Raji has been a member of Capital District Reality Check since June 2020. She is a Senior at Guilderland High School in Albany County and resides with her family in Guilderland.
Since joining Reality Check, Raji has had the opportunity to stay connected to her community and be a part of a statewide movement that promotes public health by creating policy changes. She is grateful to be a part of this amazing teen leadership program and believes that the skills she is developing will help her in college and beyond.
In New York State, stores are required to register with the state if they want to sell tobacco products, including e-cigarettes, and are subject to regular inspections to ensure that they are complying with New York State laws regarding the sale of those products. These inspections are usually carried out by County Departments of Health. Violations of state law can result in the imposition of fines and/or stores can have their licenses suspended or revoked.
Local municipalities have the authority to place additional restrictions on the sale of tobacco products, including decisions related to the type and location of stores that sell tobacco products. In NYS, several local governments have, for example, prohibited the sale of tobacco products in pharmacies, contending that health care providers ought not be selling a product that is the #1 cause of preventable death and disease. Local governments have also instituted limits on the total number of retailers that can be registered to sell tobacco products, and restrictions on how close to schools stores can be located.
Steps NYS has taken
The number of licensed tobacco retailers can vary dramatically from one community to another. The more tobacco retailers there are, the more exposure residents have to tobacco marketing. The more exposure to tobacco marketing, the more likely youth will start smoking, adult smokers will experience more cravings and impulse buying, and people trying to quit will be less successful.
The density of tobacco retailers (number of tobacco retailers per capita) is typically higher in low-income neighborhoods than in higher-income neighborhoods. This helps to explain the disproportionately high rate of smoking among New Yorkers with the least education and income who are 43% more likely to smoke than those with higher income and education.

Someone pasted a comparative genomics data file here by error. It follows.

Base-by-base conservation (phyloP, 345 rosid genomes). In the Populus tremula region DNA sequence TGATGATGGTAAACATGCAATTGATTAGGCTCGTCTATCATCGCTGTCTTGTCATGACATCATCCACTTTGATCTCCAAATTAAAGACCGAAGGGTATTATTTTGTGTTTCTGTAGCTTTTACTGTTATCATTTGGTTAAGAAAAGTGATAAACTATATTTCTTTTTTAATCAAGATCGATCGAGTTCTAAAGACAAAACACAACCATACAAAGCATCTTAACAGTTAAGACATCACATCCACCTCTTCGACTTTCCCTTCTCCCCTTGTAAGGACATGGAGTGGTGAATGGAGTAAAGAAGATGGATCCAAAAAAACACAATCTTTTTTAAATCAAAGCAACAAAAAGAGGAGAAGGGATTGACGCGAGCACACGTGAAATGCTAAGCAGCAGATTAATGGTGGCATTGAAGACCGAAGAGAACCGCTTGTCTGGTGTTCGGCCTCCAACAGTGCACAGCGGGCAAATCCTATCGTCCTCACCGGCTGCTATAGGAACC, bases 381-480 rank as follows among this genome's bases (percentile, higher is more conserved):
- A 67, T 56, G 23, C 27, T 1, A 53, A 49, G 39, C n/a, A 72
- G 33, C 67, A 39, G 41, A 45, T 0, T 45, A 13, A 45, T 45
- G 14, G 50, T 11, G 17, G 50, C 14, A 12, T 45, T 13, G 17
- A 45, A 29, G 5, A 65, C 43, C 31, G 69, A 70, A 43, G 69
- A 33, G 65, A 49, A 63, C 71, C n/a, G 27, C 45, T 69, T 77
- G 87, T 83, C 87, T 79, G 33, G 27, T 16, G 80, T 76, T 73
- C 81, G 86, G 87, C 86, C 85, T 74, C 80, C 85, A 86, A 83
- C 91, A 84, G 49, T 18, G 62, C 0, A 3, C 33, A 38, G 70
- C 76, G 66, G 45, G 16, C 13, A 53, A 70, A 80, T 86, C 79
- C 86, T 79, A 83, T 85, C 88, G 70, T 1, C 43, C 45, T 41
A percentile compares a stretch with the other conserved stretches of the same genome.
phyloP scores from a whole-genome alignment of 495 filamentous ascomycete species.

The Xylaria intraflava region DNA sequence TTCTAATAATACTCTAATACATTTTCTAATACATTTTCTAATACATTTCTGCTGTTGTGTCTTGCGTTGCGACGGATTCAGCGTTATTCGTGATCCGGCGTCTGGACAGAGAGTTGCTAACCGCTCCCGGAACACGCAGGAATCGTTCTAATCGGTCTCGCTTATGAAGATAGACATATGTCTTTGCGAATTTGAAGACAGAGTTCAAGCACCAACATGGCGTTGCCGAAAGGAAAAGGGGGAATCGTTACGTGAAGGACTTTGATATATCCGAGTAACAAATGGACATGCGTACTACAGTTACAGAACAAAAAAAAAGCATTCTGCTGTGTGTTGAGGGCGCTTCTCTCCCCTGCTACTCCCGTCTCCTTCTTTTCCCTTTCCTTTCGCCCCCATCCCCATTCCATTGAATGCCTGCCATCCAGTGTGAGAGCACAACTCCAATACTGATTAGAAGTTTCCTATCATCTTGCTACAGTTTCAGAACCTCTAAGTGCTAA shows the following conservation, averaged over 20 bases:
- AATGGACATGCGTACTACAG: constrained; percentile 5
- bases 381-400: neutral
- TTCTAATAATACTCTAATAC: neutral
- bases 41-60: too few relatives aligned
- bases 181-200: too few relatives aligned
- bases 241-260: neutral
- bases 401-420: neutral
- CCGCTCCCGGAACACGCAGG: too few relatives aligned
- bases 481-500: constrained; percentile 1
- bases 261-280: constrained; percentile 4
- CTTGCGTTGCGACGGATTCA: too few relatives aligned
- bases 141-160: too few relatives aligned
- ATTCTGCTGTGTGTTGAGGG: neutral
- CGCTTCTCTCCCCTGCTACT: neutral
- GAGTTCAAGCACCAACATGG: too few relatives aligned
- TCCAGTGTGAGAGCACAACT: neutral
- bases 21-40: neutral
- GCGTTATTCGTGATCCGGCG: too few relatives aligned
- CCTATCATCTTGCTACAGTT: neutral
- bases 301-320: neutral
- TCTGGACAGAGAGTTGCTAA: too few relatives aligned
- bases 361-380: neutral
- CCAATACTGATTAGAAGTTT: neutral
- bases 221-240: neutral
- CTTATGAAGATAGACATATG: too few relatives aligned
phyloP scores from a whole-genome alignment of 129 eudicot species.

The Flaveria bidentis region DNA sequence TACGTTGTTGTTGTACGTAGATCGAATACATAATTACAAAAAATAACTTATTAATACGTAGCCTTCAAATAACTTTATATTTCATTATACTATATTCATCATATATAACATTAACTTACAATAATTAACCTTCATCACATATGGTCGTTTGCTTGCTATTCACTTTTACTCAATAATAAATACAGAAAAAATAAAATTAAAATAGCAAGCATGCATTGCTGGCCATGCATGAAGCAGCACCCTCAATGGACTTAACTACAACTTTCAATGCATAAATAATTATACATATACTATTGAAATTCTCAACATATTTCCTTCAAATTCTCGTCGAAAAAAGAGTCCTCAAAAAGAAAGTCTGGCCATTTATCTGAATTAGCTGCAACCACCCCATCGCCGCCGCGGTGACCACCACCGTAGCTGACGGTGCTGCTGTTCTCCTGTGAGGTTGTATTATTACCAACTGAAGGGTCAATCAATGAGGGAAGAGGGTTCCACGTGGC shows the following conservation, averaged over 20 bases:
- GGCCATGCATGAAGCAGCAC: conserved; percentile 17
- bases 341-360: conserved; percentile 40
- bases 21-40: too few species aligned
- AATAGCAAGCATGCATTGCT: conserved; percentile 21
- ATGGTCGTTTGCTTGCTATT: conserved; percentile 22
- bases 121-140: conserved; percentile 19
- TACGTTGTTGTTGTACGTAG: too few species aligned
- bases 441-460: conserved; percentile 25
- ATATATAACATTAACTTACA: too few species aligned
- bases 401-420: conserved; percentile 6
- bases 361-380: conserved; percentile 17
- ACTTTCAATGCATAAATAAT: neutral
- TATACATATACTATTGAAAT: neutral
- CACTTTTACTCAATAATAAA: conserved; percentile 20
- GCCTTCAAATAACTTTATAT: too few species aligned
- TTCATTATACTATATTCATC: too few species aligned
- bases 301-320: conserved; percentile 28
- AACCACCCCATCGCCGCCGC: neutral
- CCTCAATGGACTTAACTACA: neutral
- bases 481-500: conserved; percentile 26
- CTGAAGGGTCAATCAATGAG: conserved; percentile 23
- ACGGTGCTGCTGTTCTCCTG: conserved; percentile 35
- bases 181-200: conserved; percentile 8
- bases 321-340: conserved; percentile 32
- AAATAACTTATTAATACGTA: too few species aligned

While the tobacco use rate has steadily declined overall in the past decade, tobacco use is not an equal opportunity killer. Many factors contribute to the higher rates of smoking among those with the least education and income, and exposure to tobacco marketing is one of them.
This infographic from ChangeLab Solutions and CounterTobacco illustrates various ways in which policy solutions can reduce tobacco retailer density.
In 1998, significant restrictions were placed on the ways in which tobacco companies could market their products, including bans on billboard advertising, the use of cartoon characters, and limits on the distribution of branded clothing and other merchandise.
On the heels of these restrictions, stores that sell tobacco became the primary focus of tobacco industry marketing. Marketing strategies at the point of sale include:
You may not have seen all the tobacco marketing in the stores, but your kids have. It’s right there by the register, where they check out. Tobacco product displays, on average, take up 34 square feet of space in the most visible location in stores–directly behind the checkout counter.
To the left is a typical tobacco product display. If you don’t use tobacco, you may not even notice, but kids do. Kids see. Kids notice. Kids remember. In fact, kids are more than twice as likely as adults to notice and remember retail tobacco marketing.
Tobacco companies require stores to enter into contracts that dictate how products are displayed. If store owners don’t abide by the contract, the tobacco companies may withdraw their product from the stores.
Tobacco industry contracts with retail stores also dictate the type and location of signs advertising tobacco products both inside and outside the stores. In NYS, retail stores average 21 interior tobacco ads. Exterior ads, (which can be up to 14 sq ft or about 5.5′ x 2.5′), are often placed on light poles and gas pumps.
Steps NYS has taken:
Tobacco marketing at retail stores is effective in capturing the attention of young people and making them more likely to smoke. Consider:
Yasmin has been a member of Reality Check since December 2018. She gradutated from Niskayuna High School in June 2020 and is currently a student at RIT studying Bio Medical Engineering.
One of the reasons Yasmin joined Reality Check was because she is passionate about protecting her peers from being deceived into trying flavored tobacco products that lead to a lifelong addiction to nicotine. She believes it’s important for young people to get involved in Reality Check in order to help create tobacco-free communities that benefit the health and wellbeing of the families not only here in the Capital District but in New York State.